Style Battle, the WWN off-shoot that was created for FloSlam, had their last regular season tournament today. The winner of today’s tournament will join Dave Crist, Tracer X, Jon Davis, Jason Kincaid, Anthony Henry, Fred Yehi and Darby Allin in New Orleans on April 7th to decide the overall Style Battle winner.
Eight-year-old Ryland Gallagher has always wanted to meet a crocodile and an alligator. On Friday, Make-a-Wish Souther Florida was able to grant his wish. “Ryland has cystic fibrosis, he was diagnosed shortly after birth, said Tammy Handly, Ryland’s mother. The family flew in from Colorado Springs to one of the best places to meet alligators and crocodiles – Zoo Miami. The private tour was led by Zoo Miami’s Ron Magill. Ryland was also able to spend time with plenty of other animals at the zoo.
A woman is speaking out about her financial nightmare. She says a thief went on a shopping spree with her hard earned money after he stole her purse. The thief snatched her belongings after she left them in a car unattended. Miami Police say cameras caught the suspect swiping the stolen credit card from a Walgreens on Northwest 7th Street. The victim told NBC 6 that wasn’t the only place.
Muck Rack makes it simple to find people, tweets, or articles that mention any name, keyword, company, hashtag etc. We've compiled this guide to help you make the most of your search.
Selecting a term
Start searching tweets, articles from media outlets, articles mentioned in tweets, journalists'
names, titles and bios with some suggested searches:
Companies or Topics (e.g. iPhone, Microsoft)
Phrases (e.g. "cloud computing") — use quotes to keep the terms together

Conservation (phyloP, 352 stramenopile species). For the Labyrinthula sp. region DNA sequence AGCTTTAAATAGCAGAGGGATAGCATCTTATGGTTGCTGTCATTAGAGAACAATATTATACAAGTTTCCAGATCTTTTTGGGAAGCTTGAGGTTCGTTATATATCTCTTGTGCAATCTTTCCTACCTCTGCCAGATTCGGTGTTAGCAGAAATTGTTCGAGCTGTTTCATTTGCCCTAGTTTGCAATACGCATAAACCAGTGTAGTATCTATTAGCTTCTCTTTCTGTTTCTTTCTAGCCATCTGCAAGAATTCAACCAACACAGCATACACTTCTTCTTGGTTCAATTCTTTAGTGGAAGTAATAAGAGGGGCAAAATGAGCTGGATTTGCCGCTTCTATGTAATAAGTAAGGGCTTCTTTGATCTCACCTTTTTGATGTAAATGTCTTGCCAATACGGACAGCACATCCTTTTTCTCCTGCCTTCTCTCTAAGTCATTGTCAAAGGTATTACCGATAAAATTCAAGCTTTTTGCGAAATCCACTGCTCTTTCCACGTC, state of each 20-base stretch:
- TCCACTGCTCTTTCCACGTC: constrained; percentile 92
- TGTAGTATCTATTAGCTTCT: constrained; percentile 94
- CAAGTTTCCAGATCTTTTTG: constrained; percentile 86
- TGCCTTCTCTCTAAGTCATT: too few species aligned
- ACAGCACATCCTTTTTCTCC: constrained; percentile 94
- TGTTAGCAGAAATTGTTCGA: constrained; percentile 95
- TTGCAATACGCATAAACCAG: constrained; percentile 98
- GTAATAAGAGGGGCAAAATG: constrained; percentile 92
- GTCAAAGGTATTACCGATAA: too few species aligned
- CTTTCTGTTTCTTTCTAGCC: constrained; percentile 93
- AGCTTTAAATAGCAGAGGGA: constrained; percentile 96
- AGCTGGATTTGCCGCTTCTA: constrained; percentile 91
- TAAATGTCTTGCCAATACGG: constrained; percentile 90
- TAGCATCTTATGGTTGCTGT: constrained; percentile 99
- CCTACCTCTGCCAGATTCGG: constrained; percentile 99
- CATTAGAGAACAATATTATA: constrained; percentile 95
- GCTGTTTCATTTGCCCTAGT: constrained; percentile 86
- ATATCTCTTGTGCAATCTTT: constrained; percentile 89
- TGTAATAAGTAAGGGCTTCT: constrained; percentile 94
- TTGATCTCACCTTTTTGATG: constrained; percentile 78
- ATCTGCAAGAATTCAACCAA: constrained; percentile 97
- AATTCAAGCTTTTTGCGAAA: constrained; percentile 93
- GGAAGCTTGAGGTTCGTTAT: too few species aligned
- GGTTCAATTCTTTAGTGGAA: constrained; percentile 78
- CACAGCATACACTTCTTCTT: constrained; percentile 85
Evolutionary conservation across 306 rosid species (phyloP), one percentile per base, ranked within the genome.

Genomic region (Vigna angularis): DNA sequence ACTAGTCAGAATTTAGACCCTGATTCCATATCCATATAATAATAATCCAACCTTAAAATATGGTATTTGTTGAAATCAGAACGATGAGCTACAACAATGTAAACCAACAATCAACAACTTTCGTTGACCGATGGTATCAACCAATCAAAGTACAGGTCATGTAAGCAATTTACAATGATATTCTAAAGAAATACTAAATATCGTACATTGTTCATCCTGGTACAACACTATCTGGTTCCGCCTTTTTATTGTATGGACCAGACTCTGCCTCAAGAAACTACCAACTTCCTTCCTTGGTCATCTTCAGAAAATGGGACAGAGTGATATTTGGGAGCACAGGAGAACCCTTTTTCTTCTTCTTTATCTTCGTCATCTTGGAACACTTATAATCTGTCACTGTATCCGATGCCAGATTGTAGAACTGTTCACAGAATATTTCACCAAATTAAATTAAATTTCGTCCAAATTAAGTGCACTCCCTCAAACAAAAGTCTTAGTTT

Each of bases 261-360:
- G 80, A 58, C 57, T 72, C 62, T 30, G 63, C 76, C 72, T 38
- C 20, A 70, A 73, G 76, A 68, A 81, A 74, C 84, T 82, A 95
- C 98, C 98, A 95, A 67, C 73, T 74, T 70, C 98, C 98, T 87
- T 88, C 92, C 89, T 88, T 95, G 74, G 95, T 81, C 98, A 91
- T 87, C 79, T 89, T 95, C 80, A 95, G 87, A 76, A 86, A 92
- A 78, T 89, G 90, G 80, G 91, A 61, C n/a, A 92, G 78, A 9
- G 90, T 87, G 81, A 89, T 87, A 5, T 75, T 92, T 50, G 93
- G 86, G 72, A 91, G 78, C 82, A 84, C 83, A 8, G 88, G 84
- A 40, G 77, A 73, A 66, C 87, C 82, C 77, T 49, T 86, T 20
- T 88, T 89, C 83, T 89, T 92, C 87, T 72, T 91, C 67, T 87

Twitter handles (e.g. @username) — returns those who have mentioned or replied to
Names (e.g. "David Pogue")
Hashtags (e.g. #sxsw, #london2012)
Bio details (e.g. vegan, Olympics, father)
Muck Rack's Advanced Search allows for many boolean operators.
Find results that mention multiple specified terms, use AND or
+. For example, ensure each result contains both Elon Musk and Mark Zuckerberg by
searching Musk AND Zuckerberg or Musk + Zuckerberg.
Use the operators OR or , to broaden your search when you'd like either of
multiple terms to appear in results. (This is the default behavior of our search when no operators
are used). For example, results will contain either cake or cookie by searching cake OR cookie or cake,cookie
Use NOT or - to subtract results from your search. For
example, searching Disney will yield results about the Walt Disney Company as well as Walt Disney
World Resort. To exclude mentions of Disney World, search for Disney -World or Disney
When using one of these operators with a phrase, enclose it in quotation marks. For example, you can
find results about smartphones excluding Apple's iPhone 4S by searching smartphone -"iPhone
Exact case matching or punctuation
If you're searching for a brand name or keyword that relies on specific punctuation marks or capitalization, you can
find results that match your exact query by adding matchcase: before the keyword you're searching for, like matchcase:E*TRADE .
Use parentheses to separate multiple
boolean phrases. For example, to find journalists talking about having fun in Disney World or
Disneyland, search for ("disney world" OR disneyland) AND fun.
An asterisk can be used to search for any variation of a root word truncated by the asterisk. For example, searching for admin* will return results for administrator, administration, administer, administered, etc.
A near operator is an AND operator where you can control the distance between the words. You can vary the distance the near operation uses by adding a forward slash and number (between 0-99) such as strawberries NEAR/10 "whipped cream", which means the strawberries must exist within 10 words of "whipped cream".